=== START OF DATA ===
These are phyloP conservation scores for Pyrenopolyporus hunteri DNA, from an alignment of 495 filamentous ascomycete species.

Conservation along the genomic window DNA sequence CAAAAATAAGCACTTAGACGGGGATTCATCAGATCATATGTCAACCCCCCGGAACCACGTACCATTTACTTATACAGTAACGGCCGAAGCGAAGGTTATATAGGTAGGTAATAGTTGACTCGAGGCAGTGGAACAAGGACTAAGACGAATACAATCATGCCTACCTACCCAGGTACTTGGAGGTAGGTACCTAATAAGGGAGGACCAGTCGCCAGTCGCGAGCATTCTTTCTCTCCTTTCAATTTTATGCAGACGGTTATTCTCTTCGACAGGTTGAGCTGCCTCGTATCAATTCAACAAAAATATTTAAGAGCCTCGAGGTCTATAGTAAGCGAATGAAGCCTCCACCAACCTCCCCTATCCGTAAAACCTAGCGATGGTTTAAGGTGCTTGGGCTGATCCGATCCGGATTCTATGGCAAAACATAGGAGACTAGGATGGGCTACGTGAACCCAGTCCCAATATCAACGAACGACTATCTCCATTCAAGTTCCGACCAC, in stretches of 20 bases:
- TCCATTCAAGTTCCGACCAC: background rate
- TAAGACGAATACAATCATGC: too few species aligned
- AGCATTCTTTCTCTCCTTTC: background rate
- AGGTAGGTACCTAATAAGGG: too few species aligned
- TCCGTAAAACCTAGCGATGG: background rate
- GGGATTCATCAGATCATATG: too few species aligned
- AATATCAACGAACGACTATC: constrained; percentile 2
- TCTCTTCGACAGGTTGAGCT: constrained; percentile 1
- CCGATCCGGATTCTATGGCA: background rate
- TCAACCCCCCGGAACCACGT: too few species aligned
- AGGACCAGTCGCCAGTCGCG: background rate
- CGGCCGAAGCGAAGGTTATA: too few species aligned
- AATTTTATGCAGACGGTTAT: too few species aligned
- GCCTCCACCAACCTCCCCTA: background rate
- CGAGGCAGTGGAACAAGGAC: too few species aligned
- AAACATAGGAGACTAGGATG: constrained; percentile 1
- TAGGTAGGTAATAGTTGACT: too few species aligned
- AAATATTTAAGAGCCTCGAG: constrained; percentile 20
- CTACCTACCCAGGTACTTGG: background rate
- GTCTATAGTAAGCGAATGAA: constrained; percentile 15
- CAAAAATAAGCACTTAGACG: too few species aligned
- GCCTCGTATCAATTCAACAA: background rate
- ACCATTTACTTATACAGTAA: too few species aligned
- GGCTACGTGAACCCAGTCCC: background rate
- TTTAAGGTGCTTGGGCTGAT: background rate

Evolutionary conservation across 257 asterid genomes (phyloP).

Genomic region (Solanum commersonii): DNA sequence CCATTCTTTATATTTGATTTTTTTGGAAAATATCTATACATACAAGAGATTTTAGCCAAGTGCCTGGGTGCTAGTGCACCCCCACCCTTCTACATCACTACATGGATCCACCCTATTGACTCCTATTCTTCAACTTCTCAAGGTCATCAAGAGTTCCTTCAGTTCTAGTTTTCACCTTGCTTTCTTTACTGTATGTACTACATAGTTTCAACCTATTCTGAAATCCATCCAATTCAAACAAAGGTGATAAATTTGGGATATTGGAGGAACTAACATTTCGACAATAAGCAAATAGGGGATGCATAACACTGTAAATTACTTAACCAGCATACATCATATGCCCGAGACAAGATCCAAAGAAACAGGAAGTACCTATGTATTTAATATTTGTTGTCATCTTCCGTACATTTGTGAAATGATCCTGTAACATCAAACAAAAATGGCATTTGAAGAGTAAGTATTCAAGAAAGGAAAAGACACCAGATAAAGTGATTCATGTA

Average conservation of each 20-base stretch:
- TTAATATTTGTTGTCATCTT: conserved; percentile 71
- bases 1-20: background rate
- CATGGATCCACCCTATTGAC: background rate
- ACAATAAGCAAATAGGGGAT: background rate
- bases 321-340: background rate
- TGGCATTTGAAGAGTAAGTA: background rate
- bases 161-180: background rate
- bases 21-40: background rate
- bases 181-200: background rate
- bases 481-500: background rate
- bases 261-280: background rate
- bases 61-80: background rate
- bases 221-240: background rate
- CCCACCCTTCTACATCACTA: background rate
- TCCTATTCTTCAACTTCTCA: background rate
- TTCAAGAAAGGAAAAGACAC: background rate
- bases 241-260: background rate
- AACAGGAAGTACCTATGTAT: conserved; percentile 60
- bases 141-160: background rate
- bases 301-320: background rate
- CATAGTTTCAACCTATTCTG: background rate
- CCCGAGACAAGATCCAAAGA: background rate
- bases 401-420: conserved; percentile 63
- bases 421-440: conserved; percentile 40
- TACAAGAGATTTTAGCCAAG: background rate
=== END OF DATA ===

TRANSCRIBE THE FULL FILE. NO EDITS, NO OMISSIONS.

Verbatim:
These are phyloP conservation scores for Pyrenopolyporus hunteri DNA, from an alignment of 495 filamentous ascomycete species.

Conservation along the genomic window DNA sequence CAAAAATAAGCACTTAGACGGGGATTCATCAGATCATATGTCAACCCCCCGGAACCACGTACCATTTACTTATACAGTAACGGCCGAAGCGAAGGTTATATAGGTAGGTAATAGTTGACTCGAGGCAGTGGAACAAGGACTAAGACGAATACAATCATGCCTACCTACCCAGGTACTTGGAGGTAGGTACCTAATAAGGGAGGACCAGTCGCCAGTCGCGAGCATTCTTTCTCTCCTTTCAATTTTATGCAGACGGTTATTCTCTTCGACAGGTTGAGCTGCCTCGTATCAATTCAACAAAAATATTTAAGAGCCTCGAGGTCTATAGTAAGCGAATGAAGCCTCCACCAACCTCCCCTATCCGTAAAACCTAGCGATGGTTTAAGGTGCTTGGGCTGATCCGATCCGGATTCTATGGCAAAACATAGGAGACTAGGATGGGCTACGTGAACCCAGTCCCAATATCAACGAACGACTATCTCCATTCAAGTTCCGACCAC, in stretches of 20 bases:
- TCCATTCAAGTTCCGACCAC: background rate
- TAAGACGAATACAATCATGC: too few species aligned
- AGCATTCTTTCTCTCCTTTC: background rate
- AGGTAGGTACCTAATAAGGG: too few species aligned
- TCCGTAAAACCTAGCGATGG: background rate
- GGGATTCATCAGATCATATG: too few species aligned
- AATATCAACGAACGACTATC: constrained; percentile 2
- TCTCTTCGACAGGTTGAGCT: constrained; percentile 1
- CCGATCCGGATTCTATGGCA: background rate
- TCAACCCCCCGGAACCACGT: too few species aligned
- AGGACCAGTCGCCAGTCGCG: background rate
- CGGCCGAAGCGAAGGTTATA: too few species aligned
- AATTTTATGCAGACGGTTAT: too few species aligned
- GCCTCCACCAACCTCCCCTA: background rate
- CGAGGCAGTGGAACAAGGAC: too few species aligned
- AAACATAGGAGACTAGGATG: constrained; percentile 1
- TAGGTAGGTAATAGTTGACT: too few species aligned
- AAATATTTAAGAGCCTCGAG: constrained; percentile 20
- CTACCTACCCAGGTACTTGG: background rate
- GTCTATAGTAAGCGAATGAA: constrained; percentile 15
- CAAAAATAAGCACTTAGACG: too few species aligned
- GCCTCGTATCAATTCAACAA: background rate
- ACCATTTACTTATACAGTAA: too few species aligned
- GGCTACGTGAACCCAGTCCC: background rate
- TTTAAGGTGCTTGGGCTGAT: background rate

Evolutionary conservation across 257 asterid genomes (phyloP).

Genomic region (Solanum commersonii): DNA sequence CCATTCTTTATATTTGATTTTTTTGGAAAATATCTATACATACAAGAGATTTTAGCCAAGTGCCTGGGTGCTAGTGCACCCCCACCCTTCTACATCACTACATGGATCCACCCTATTGACTCCTATTCTTCAACTTCTCAAGGTCATCAAGAGTTCCTTCAGTTCTAGTTTTCACCTTGCTTTCTTTACTGTATGTACTACATAGTTTCAACCTATTCTGAAATCCATCCAATTCAAACAAAGGTGATAAATTTGGGATATTGGAGGAACTAACATTTCGACAATAAGCAAATAGGGGATGCATAACACTGTAAATTACTTAACCAGCATACATCATATGCCCGAGACAAGATCCAAAGAAACAGGAAGTACCTATGTATTTAATATTTGTTGTCATCTTCCGTACATTTGTGAAATGATCCTGTAACATCAAACAAAAATGGCATTTGAAGAGTAAGTATTCAAGAAAGGAAAAGACACCAGATAAAGTGATTCATGTA

Average conservation of each 20-base stretch:
- TTAATATTTGTTGTCATCTT: conserved; percentile 71
- bases 1-20: background rate
- CATGGATCCACCCTATTGAC: background rate
- ACAATAAGCAAATAGGGGAT: background rate
- bases 321-340: background rate
- TGGCATTTGAAGAGTAAGTA: background rate
- bases 161-180: background rate
- bases 21-40: background rate
- bases 181-200: background rate
- bases 481-500: background rate
- bases 261-280: background rate
- bases 61-80: background rate
- bases 221-240: background rate
- CCCACCCTTCTACATCACTA: background rate
- TCCTATTCTTCAACTTCTCA: background rate
- TTCAAGAAAGGAAAAGACAC: background rate
- bases 241-260: background rate
- AACAGGAAGTACCTATGTAT: conserved; percentile 60
- bases 141-160: background rate
- bases 301-320: background rate
- CATAGTTTCAACCTATTCTG: background rate
- CCCGAGACAAGATCCAAAGA: background rate
- bases 401-420: conserved; percentile 63
- bases 421-440: conserved; percentile 40
- TACAAGAGATTTTAGCCAAG: background rate